Martina Navratilova was often blinded without them, Billie Jean King frequently lost without her trusty pair and these days Samantha Stosur can't do without them. Yes, even tennis players sometimes need to don eyeglasses on the court.
At a tournament in Princeton, New Jersey in 1985, Navratilova suddenly realized something was wrong. "I knew I had a problem," the then-28-year-old told Sports Illustrated at the time. "I was missing more balls than I ever had in my entire life. I couldn't understand it."
A few weeks later, she appeared on the court sporting her new accessory. "It's a new world," she said then. "I'm like a child. I see blades of grass, I can see to the end of the street. Before I had glasses I didn't realize how much I was missing."
Navratilova's glasses became emblematic, but she was hardly the only hard-of-sight player on the tour. King needed them her entire career, and Arthur Ashe played with them in his later years.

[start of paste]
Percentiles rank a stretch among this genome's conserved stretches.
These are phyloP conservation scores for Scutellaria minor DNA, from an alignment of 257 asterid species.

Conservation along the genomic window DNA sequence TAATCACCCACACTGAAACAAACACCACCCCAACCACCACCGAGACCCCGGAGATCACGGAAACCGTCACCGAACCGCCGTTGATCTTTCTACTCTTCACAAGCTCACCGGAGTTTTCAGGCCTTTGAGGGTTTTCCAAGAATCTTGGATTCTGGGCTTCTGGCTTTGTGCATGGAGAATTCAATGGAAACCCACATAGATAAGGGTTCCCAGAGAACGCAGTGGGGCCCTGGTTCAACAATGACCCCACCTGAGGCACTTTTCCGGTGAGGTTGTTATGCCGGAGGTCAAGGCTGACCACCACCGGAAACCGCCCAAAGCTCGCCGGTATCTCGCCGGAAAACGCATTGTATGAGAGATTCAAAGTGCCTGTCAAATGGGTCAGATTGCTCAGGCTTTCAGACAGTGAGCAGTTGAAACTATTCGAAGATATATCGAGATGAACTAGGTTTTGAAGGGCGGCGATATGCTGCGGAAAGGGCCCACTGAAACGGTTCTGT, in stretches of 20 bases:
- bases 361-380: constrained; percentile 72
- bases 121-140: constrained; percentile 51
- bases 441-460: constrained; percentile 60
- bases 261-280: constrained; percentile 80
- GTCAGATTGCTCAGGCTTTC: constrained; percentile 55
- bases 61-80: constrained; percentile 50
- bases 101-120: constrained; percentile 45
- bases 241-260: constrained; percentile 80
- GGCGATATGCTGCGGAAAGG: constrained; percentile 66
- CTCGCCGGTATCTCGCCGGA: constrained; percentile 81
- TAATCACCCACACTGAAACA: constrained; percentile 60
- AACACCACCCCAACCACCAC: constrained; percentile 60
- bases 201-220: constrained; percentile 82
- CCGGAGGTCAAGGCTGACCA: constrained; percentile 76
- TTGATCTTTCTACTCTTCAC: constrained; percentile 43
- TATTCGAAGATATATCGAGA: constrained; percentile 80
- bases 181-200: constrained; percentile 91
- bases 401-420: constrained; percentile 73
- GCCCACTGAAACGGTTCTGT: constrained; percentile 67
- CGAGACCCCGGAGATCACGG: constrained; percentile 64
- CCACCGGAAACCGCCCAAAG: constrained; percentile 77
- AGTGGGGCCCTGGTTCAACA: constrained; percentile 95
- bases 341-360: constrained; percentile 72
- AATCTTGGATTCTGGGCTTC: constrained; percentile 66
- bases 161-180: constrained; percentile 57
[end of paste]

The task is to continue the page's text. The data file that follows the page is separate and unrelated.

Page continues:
Nowadays, glasses are a rarer sight on the tour. Advances in contact lens technology and the advent of LASIK has rendered the old method out-of-date.
But some tennis stars prefer the old school, particularly those who want the benefits of sunglasses as well as vision correction. Serbia's Janko Tipsarevic, currently ranked 44th in the world, made headlines on Wednesday for ousting Andy Roddick in the U.S. Open second round. But at the nexus where tennis meets sports fashion he has long been known for his iconic eyewear.
"Oakley offered me glasses with lenses that get darker or lighter in response to conditions," he said, adding, "They really help when your opponent serves at 200 kilometers an hour."
Stosur has been wearing prescription sunglasses since age 14. "It's become a habit, and now I can't live without them," says the second-place winner at this year's Roland Garros. "Glasses are just part of my equipment, like my racket."